After nearly seven years in development and with more than 100 years of history from which to draw, Minnesota finally has a way to honor its best and most significant high school basketball players, coaches and teams.
The Minnesota High School Basketball Hall of Fame, an idea hatched in 2011 by a committee of longtime high school basketball coaches, reporters and afficionados, announced Monday its inaugural class of 14 honorees, led by such notable names at Kevin McHale, Lindsey Whalen and Khalid El-Amin.
The hall, with displays of each selected member, will be housed permanently at Target Center in a joint agreement with the Minnesota Timberwolves and Lynx.
The inaugural class, including nine players and others for coaching, team and sport accomplishments, will be inducted at a ceremony on March 26 at the Court at Mayo Clinic Square. They will be feted at halftime of the Timberwolves game against the Memphis Grizzlies that evening.
The first set of honorees are: The 1960 Edgerton boys’ basketball team; Chisholm coach Bob McDonald; Jim McIntyre, Mpls. Henry, 1945; Ron Johnson, New Prague, 1956; Mark Olberding, Melrose, 1974; Kevin McHale, Hibbing, 1976; Randy Breuer, Lake City, 1979; Khalid El-Amin, Minneapolis North, 1997; the 1929-39 Grand Meadow girls’ team; girls’ sports advocate Dorothy McIntyre; Rochester Loudes coach Myron Glass; Faith Johnson Patterson, Marshall University, 1980; Janet Karvonen-Montgomery, New York Mills, 1980 and Lindsey Whalen, Hutchinson, 2000
The idea to create a hall of fame to honor Minnesota’s long and rich high school basketball heritage came out of the Minnesota State High School League’s preparation in 2012 for its 100th anniversary of the boys’ basketball state tournament.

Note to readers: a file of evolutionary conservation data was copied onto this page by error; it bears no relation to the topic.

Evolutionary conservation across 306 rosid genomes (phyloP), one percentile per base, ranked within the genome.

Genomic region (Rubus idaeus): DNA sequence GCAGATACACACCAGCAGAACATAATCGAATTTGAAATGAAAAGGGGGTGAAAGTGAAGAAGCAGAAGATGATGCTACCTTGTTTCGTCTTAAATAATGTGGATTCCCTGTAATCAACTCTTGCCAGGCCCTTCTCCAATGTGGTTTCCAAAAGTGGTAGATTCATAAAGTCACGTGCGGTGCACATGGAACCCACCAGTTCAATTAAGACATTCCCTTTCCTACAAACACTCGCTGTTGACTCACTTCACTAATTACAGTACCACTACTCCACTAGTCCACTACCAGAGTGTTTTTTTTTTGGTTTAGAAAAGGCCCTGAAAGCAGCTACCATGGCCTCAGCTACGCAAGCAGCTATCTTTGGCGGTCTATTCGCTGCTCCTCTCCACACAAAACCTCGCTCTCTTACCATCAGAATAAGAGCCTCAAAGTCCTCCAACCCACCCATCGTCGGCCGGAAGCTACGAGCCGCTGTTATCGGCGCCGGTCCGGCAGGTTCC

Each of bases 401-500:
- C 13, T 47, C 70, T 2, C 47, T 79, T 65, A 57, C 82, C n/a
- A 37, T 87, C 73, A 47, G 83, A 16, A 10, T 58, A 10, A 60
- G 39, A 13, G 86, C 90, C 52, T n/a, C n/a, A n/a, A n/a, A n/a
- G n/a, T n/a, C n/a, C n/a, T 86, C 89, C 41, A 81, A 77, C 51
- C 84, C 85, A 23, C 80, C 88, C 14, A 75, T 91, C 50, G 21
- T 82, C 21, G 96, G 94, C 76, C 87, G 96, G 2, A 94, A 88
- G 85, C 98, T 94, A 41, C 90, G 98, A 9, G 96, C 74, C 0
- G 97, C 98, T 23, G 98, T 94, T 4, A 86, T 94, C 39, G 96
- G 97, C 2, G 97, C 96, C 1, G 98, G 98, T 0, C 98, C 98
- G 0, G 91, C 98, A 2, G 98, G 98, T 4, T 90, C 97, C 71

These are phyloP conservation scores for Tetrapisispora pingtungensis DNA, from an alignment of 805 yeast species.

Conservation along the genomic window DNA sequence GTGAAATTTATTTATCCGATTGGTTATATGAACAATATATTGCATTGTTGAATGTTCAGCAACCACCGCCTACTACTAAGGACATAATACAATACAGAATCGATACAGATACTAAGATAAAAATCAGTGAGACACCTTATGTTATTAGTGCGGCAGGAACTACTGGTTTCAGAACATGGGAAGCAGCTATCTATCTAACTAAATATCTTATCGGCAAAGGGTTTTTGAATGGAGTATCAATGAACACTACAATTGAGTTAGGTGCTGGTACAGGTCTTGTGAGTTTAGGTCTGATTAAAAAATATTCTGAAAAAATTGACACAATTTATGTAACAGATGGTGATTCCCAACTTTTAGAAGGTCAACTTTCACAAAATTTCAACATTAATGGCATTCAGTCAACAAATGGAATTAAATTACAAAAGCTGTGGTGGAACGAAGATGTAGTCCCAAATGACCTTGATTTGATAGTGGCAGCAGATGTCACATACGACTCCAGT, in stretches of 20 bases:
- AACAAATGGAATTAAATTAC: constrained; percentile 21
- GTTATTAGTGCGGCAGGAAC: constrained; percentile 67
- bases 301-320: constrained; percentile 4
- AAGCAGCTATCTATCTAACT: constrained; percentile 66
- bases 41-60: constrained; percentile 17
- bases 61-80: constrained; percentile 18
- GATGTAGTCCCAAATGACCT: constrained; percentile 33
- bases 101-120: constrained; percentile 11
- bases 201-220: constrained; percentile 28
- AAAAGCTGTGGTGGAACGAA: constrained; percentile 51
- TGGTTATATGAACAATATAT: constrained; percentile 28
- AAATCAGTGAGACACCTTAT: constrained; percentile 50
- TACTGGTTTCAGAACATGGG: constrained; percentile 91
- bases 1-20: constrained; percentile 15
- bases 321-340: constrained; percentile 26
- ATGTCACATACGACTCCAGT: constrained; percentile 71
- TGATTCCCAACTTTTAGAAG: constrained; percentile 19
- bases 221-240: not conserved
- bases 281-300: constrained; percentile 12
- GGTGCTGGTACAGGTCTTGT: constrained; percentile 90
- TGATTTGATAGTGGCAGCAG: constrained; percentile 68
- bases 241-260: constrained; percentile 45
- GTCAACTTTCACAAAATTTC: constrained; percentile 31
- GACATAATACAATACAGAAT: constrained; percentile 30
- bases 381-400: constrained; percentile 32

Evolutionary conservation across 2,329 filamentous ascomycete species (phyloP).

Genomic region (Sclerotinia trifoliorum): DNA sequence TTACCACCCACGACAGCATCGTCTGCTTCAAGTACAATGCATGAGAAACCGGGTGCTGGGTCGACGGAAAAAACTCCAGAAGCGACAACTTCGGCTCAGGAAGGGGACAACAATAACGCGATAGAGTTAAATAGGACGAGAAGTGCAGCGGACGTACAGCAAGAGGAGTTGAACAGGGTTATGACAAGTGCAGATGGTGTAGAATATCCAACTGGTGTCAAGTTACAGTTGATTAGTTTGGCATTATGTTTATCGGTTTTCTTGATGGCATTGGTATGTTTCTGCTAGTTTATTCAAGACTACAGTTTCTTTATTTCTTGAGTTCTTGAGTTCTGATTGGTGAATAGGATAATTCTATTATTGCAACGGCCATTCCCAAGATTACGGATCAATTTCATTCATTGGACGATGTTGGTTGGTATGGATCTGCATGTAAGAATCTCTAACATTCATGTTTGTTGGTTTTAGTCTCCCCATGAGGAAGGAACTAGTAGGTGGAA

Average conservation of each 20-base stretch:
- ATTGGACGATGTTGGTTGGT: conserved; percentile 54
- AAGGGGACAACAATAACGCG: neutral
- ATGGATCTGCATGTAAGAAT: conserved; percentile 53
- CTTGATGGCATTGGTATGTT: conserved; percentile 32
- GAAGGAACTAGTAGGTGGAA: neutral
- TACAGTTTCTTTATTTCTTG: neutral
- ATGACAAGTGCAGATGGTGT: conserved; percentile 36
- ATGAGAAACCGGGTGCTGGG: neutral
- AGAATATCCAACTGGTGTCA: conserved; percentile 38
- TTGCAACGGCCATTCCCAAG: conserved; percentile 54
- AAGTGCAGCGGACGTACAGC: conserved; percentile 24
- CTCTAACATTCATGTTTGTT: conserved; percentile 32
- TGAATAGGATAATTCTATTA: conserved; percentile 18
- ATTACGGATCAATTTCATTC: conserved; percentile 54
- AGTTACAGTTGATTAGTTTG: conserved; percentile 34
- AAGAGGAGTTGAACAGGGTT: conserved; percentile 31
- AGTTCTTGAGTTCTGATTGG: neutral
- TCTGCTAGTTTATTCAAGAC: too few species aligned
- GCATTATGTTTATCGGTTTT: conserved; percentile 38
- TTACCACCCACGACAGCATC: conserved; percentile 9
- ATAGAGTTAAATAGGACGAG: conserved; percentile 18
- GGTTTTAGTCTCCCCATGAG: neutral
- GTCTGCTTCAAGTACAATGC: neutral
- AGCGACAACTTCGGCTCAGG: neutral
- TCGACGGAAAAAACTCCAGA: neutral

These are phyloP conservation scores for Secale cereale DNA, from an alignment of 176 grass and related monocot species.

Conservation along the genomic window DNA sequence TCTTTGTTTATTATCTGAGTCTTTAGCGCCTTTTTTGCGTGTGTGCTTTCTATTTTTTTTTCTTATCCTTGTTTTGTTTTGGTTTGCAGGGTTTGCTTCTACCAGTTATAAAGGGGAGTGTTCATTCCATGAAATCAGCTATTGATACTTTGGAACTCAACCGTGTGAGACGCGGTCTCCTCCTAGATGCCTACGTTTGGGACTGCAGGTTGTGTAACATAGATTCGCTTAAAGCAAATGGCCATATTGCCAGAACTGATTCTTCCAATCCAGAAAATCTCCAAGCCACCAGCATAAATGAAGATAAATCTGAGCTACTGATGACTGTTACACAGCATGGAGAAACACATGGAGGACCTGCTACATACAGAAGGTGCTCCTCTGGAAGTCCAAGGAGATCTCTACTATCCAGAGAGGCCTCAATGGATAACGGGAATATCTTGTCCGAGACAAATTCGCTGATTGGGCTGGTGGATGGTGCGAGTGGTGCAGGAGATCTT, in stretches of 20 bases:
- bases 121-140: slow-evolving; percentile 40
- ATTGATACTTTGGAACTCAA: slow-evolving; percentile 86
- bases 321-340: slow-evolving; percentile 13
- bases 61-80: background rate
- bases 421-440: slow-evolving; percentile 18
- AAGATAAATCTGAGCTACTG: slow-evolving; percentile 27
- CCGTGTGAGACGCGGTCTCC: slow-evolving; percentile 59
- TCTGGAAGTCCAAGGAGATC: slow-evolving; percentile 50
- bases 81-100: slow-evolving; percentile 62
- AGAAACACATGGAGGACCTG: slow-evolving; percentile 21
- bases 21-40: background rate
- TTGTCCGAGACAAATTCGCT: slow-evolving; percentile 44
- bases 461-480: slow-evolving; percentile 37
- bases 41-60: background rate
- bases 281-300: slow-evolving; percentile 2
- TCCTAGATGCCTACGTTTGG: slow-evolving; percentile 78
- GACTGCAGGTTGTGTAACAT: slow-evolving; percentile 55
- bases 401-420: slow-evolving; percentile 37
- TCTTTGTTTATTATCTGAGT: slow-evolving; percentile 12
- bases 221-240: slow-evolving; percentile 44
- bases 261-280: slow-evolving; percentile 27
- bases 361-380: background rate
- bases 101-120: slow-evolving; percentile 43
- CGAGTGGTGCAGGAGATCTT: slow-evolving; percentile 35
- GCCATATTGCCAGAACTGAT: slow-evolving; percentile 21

“Some of us helped pick the top five players and top five coaches for [the anniversary recognition],” said Marc Hugunin, one of 11 members of the committee behind the effort. “Someone on the committee said ‘Hey, how about a Hall of Fame?’ The [MSHSL] wasn’t interested, but we thought we could do this privately.”
With the high school league’s hall of fame primarily aimed at coaches and administrators, committee members felt the time was right to establish a hall of fame to recognize a broader range of high school basketball contributors. A little research into similar halls of fame around the country provided a surprising result. “I don’t think there are more than four or five other states that have them,” Hugunin said. “There aren’t a whole lot of them.”
The committee’s board of directors set eligibility guidelines of 10 years after graduation for players and 15 years after the beginning of their coaching career for coaches. The committee then set about the task of determining the first set of honorees.
“We wanted to focus primarily on players, although there are a few teams and coaches,” Hugunin said. “And we wanted a balance of boys and girls and to make sure old-timers were represented, not just players from the last 20 years.”
He added that contributions to basketball after high school were also considered.
A list of 200 potential hall-of-famers was developed and whittling down began.
“There were some long meetings,” Hugunin recalled. “Some made impassioned speeches and there was a lot of arm-wrestling. We could have easily had 20 or 25, but we tried to get down to a dozen. We ended up with 14.”
Think someone was overlooked? Not to worry. A new class is expected to be inducted every year, Hugunin said.
“We’ll try to keep it to a dozen or so each year,” Hugunin said.
After the honorees were determined, the next step was finding a location and a sponsor. Williams Arena was ruled out due to possible conflicts with NCAA rules. The Timberwolves were receptive and agreed to let the Hall of Fame to be housed at Target Center – once its remodeling was completed.
“That’s been one of the biggest challenges,” Hugunin acknowleged. “We’ve been waiting on the remodeling for about five years.”
The site has been secured, but there are still hurdles to be cleared. The board of directors is still trying to secure a financial sponsor to cover costs incurred and anticipated. And as of now, the physical display is just a window in the Target Center skyway.
“It’s taken some time and patience, but we’re excited about it,” Hugunin said.